Women’s choices are hard to make
WOMEN are still being treated unfairly at work and at home, even though the topic should have reached maturity. And the underlying issue of power is the main driving force behind structural inequality.
Women are eager to work and have as much aspiration as men to advance. It seems strange that organisations are so stubborn to adapt in order to recognise the patterns of unequal power relations and to acknowledge the societal impediments that women face.
Once organisations take the realities of women seriously, women and men will be able to participate at work bringing their full selves and talents to bear. When employees make it known that they feel that they are being treated unfairly, it takes a thoughtful manager to stop and listen.
The perception of fairness depends on the delicate interplay of socialised norms, cultural values, psychological predisposition and religious convictions. This interplay is couched in power relations, a power that presents itself as subtle and covert. They manifest in inequitable practices that are passed off as “the reality” or “the way things work”.
Women are caught up in this power play as they cannot always articulate a different way of being and acting. The way their choices are presented to them seem fixed and unchangeable. A woman may be stuck in merely voicing her dissatisfaction or bearing it.
The socialisation of girls to be good mothers and wives, which in general is laudable, is probably the most influential, and is in direct conflict with workplace requirements.
A woman, with or without children, is measured as either a good mother/wife or an ideal worker – seldom both.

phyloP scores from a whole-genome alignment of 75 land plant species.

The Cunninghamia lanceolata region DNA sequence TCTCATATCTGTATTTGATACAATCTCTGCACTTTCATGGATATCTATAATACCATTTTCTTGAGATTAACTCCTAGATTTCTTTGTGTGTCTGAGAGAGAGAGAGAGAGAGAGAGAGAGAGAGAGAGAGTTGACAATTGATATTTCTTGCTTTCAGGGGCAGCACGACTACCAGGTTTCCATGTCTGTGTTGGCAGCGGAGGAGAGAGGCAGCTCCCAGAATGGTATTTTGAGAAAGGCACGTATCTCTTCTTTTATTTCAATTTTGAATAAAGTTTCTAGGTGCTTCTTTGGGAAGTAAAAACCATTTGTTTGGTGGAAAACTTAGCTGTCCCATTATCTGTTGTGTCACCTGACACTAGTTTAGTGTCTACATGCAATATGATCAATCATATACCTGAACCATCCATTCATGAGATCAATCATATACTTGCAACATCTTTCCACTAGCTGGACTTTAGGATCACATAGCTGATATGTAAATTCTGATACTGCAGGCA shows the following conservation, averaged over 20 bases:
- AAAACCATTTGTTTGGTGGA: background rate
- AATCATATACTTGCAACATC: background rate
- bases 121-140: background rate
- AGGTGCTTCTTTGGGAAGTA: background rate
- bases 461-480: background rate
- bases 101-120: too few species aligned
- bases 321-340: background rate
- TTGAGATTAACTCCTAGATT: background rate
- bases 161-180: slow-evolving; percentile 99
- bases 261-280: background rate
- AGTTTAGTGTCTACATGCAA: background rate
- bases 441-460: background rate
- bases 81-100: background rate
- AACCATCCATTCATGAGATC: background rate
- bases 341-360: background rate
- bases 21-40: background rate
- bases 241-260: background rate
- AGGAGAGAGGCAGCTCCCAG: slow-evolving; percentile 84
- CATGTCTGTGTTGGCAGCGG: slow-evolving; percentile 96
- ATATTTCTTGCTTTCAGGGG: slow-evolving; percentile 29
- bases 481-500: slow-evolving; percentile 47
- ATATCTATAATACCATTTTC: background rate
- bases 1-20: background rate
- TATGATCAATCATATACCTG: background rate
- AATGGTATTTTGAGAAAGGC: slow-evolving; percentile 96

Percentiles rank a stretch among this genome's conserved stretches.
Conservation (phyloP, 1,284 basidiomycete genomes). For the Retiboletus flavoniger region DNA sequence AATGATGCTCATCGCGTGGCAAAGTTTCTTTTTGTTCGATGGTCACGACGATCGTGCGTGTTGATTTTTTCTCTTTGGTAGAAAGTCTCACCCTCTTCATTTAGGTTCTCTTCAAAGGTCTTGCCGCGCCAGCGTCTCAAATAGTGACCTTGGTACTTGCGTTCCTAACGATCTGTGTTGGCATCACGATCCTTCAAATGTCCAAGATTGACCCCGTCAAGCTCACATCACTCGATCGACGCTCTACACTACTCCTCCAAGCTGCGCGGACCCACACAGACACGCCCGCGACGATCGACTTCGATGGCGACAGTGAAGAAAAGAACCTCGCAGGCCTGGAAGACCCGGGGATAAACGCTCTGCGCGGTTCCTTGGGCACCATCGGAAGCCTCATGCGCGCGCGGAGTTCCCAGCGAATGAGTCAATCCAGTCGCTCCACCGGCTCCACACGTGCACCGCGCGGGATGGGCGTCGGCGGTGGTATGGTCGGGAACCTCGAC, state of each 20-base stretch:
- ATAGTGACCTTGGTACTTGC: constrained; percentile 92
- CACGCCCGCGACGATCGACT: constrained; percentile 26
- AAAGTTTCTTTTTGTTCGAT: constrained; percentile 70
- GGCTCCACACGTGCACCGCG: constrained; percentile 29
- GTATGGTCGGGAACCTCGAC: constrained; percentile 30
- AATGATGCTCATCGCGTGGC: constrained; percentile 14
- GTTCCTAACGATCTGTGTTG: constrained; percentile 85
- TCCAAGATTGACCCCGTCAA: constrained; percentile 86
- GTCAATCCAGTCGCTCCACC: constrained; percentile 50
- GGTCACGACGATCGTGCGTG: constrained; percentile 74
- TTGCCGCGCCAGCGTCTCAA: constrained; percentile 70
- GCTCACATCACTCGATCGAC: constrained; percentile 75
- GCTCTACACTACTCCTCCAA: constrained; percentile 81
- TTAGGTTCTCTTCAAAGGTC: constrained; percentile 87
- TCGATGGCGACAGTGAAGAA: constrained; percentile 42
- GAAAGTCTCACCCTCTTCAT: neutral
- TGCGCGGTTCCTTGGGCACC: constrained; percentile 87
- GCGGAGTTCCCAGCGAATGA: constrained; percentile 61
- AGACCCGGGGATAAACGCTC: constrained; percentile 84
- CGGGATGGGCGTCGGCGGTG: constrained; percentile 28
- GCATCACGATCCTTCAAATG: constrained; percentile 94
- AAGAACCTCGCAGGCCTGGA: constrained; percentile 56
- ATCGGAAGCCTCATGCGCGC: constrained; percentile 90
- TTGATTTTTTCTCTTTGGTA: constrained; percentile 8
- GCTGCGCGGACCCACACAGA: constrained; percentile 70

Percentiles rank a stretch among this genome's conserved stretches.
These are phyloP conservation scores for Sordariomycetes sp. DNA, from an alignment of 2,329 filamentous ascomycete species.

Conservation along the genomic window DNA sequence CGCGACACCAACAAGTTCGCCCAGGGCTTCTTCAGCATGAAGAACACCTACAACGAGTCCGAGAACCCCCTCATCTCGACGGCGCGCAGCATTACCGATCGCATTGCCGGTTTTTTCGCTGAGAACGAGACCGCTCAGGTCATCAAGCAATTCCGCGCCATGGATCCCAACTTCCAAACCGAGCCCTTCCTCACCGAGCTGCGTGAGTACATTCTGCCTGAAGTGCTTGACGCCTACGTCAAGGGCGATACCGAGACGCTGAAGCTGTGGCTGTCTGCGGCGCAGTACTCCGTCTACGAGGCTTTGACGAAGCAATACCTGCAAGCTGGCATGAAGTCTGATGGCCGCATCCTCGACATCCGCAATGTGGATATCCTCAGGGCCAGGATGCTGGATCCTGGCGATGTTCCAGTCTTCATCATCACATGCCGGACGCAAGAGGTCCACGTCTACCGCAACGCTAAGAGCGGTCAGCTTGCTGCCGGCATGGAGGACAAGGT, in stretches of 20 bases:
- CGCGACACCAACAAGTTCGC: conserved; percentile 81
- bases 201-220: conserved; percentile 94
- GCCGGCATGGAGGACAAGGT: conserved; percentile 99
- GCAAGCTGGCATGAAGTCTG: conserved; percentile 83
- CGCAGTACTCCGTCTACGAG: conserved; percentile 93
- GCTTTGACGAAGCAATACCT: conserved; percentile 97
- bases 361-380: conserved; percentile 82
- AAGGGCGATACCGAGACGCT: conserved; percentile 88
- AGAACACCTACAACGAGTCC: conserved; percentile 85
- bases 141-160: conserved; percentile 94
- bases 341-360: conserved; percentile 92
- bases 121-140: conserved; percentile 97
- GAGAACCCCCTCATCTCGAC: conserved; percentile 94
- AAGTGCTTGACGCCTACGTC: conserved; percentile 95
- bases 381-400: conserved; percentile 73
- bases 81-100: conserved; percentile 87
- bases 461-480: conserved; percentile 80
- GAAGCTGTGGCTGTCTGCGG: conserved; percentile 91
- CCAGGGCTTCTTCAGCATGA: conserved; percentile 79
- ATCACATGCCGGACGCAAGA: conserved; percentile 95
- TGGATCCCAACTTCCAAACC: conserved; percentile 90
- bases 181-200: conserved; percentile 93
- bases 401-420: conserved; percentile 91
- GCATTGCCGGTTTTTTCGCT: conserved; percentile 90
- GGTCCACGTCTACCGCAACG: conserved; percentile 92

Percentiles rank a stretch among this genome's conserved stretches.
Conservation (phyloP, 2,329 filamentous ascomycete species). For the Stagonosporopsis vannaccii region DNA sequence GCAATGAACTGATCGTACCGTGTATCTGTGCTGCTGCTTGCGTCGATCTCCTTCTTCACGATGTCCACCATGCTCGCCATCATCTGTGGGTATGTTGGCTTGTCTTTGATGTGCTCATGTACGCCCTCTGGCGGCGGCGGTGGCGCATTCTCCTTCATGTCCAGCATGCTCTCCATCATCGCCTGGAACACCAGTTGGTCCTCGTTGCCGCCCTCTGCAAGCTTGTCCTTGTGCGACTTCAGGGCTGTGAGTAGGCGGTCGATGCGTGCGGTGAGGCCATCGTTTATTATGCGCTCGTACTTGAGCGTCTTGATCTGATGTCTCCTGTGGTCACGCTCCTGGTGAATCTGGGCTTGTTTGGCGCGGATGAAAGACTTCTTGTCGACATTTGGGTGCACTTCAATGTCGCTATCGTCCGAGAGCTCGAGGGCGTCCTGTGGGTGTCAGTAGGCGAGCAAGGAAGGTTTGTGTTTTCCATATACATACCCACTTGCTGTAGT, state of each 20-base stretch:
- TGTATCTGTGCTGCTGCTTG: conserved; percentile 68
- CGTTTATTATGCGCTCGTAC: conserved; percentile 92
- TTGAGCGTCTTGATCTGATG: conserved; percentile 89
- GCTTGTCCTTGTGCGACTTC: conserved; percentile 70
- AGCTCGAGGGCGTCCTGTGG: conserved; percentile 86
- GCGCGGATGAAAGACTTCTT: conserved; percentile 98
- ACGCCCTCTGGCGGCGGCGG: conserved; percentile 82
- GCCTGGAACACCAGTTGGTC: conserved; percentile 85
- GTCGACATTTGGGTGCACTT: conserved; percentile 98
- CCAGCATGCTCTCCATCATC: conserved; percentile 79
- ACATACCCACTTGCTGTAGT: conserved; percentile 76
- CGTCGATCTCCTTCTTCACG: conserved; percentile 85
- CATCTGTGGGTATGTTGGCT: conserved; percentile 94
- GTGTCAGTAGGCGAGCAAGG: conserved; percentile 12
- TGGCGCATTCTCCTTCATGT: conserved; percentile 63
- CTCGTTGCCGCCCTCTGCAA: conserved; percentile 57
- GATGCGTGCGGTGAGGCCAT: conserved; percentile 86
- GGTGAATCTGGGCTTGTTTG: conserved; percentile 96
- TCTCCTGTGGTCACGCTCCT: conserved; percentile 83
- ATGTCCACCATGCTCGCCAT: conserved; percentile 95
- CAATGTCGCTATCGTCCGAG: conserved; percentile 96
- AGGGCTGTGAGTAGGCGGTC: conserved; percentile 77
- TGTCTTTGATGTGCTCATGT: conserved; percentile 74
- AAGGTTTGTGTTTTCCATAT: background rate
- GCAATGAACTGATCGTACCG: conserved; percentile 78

In addition, workers are spending more time at work and in a demanding competitive culture, overwork has become virtuous.
While organisations may reap the financial benefits of allowing overwork cultures, employees are often caught on a treadmill of ever-increasing demands that eventually consume their lives.
As women carry the burden of unequal distribution of home and childcare, keeping up with the overwork culture becomes exhausting and may lead to to opting out of paid work. The argument that they willingly choose to leave is therefore a half-truth – they are often forced out.
Since women do not want to fragment their families by relying on parents and other family members to assist in shouldering the responsibility of care and nurture for their children, they may stop pursuing their careers with vigour.
These “choices” are hard ones to make and leave women feeling disillusioned and weak. To add insult to injury the inequality between men and women with similar credentials, education and abilities is attributed to a lack of talent, effort or desire on the part of women.
To shift societal norms that penetrate workplace logic, organisations should re-examine workplace structures, recruitment, selection, performance management and promotion to eliminate bias.
Also, women should be coached on how to negotiate improved sharing of house and childcare with their partners and they should continue to voice their concerns about fairness, and should perhaps be invited to openly discuss their experiences with managers.
Managers in turn, should understand the full life context of their employees and be realistic about performance targets and workplace outputs.
The overwork culture… may lead to opting out of paid work
University of Stellenbosch Business School